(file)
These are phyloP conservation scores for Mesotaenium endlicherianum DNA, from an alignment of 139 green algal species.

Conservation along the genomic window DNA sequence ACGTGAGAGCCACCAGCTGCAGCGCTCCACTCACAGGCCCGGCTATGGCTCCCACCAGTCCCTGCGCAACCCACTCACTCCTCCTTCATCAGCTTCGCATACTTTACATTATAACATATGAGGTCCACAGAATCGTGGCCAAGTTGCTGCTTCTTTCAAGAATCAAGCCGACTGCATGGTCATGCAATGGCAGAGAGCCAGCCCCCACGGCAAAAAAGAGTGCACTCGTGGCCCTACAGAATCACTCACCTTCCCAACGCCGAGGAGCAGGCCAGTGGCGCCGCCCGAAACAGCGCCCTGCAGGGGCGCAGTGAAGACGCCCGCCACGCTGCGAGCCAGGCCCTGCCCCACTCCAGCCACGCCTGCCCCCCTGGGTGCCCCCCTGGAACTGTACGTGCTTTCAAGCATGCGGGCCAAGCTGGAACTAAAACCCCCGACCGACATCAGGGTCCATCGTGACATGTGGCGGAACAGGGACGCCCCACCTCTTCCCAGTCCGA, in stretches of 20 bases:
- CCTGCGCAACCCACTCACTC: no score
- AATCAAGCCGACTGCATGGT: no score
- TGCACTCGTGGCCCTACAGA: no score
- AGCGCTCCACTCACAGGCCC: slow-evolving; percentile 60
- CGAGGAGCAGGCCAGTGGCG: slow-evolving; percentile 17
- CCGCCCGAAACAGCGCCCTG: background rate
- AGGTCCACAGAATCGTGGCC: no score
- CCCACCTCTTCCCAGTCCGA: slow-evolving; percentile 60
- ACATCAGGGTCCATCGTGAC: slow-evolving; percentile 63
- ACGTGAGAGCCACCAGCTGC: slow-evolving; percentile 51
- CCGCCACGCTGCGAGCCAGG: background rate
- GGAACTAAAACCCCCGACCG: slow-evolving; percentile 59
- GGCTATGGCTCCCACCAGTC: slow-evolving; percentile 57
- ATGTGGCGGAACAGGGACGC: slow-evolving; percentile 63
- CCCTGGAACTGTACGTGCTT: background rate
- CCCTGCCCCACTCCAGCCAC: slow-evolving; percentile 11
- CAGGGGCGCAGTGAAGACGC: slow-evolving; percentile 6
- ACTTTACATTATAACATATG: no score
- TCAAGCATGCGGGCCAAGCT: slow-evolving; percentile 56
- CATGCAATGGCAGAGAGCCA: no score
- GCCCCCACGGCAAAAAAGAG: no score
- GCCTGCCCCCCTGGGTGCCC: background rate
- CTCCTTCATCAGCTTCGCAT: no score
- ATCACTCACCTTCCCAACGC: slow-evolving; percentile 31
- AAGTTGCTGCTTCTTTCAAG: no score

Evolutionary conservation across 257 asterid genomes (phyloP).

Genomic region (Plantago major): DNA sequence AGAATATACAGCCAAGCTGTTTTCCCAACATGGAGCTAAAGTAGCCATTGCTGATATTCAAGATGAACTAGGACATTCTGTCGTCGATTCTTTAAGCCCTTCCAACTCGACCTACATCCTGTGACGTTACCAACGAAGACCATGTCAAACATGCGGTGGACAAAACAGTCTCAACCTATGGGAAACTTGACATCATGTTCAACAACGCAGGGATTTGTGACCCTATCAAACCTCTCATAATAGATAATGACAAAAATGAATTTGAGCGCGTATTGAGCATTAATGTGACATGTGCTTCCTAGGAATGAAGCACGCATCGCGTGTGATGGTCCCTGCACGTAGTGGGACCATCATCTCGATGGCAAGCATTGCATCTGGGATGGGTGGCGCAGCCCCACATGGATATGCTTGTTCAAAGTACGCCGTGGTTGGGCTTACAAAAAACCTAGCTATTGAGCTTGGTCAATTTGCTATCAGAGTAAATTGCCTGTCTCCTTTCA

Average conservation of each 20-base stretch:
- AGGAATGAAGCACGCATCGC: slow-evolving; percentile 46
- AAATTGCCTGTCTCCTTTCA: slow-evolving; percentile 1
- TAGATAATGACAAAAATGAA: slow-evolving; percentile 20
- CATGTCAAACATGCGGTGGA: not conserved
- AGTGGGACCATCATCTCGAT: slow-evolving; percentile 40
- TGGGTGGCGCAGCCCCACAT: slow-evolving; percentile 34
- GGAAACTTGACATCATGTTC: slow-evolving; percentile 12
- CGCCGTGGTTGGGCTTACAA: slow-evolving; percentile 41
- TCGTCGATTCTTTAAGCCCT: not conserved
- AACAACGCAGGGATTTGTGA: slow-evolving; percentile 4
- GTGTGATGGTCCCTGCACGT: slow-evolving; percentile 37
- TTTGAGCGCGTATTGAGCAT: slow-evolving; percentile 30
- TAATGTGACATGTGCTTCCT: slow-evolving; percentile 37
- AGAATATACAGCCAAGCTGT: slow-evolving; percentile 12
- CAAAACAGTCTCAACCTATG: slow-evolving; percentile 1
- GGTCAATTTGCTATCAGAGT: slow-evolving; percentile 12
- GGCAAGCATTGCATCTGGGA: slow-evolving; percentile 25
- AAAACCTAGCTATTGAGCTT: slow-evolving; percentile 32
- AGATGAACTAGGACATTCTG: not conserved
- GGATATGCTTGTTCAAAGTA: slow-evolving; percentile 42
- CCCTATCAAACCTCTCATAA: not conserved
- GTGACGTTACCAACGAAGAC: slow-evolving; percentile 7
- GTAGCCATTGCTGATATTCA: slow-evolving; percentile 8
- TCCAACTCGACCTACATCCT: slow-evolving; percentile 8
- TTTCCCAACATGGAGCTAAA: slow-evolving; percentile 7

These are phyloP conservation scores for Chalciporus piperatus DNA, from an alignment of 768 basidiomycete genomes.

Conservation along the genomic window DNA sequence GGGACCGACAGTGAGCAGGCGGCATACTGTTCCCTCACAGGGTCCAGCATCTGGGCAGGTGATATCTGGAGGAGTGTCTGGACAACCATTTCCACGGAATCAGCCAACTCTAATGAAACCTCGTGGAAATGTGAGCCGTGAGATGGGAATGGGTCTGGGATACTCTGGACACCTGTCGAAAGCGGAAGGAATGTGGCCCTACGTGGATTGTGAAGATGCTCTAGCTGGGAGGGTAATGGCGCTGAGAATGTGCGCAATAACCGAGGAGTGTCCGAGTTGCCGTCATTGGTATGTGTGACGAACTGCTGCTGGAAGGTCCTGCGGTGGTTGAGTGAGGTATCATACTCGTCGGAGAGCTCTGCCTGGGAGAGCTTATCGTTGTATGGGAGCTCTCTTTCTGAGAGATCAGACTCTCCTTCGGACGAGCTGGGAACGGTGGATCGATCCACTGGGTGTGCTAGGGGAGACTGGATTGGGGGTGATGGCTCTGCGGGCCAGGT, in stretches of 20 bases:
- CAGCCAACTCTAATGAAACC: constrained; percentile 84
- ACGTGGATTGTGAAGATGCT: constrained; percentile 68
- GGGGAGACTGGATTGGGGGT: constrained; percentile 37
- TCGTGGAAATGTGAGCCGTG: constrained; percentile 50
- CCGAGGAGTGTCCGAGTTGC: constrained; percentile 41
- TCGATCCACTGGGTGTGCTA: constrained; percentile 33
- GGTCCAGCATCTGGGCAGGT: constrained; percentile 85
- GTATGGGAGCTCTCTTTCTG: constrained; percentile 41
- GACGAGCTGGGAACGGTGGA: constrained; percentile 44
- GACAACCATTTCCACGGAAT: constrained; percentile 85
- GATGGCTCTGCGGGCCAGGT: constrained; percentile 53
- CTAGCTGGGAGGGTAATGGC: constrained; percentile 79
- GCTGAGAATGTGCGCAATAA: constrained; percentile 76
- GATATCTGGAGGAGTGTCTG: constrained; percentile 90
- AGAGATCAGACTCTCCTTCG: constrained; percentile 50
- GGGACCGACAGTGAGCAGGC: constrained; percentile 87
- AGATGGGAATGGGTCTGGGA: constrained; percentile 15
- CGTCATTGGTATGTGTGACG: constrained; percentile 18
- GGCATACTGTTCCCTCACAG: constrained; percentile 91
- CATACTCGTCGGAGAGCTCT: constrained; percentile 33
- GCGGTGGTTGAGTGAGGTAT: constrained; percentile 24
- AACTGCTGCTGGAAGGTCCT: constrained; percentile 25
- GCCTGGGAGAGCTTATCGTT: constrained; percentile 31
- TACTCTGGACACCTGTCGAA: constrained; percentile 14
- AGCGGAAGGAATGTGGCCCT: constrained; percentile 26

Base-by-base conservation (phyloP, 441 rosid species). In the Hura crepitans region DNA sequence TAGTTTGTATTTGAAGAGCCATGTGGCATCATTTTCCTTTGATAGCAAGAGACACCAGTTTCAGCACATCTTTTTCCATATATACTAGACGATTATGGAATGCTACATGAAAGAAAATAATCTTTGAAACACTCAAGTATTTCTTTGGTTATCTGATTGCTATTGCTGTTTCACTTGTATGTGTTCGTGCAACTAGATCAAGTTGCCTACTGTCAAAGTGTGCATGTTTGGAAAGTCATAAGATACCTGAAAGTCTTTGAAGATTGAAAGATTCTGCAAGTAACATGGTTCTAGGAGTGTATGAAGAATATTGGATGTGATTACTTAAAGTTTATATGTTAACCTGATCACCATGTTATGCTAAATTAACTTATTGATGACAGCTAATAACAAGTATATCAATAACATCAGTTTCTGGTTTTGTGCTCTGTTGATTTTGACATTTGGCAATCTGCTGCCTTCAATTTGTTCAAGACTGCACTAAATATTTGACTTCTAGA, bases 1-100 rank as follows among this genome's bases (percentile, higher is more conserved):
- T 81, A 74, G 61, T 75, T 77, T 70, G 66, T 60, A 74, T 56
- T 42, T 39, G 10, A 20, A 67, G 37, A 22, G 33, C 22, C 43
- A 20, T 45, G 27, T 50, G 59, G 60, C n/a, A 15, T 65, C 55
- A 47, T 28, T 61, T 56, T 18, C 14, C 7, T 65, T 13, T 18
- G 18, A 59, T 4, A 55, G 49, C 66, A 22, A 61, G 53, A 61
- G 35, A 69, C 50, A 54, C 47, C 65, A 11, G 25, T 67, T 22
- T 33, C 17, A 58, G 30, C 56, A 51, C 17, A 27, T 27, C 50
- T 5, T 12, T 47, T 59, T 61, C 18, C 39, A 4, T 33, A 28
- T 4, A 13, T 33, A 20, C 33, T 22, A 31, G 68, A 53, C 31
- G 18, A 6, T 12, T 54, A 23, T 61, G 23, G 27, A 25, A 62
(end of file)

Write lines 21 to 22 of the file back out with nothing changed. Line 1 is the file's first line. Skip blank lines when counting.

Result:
- TCAAGCATGCGGGCCAAGCT: slow-evolving; percentile 56
- CATGCAATGGCAGAGAGCCA: no score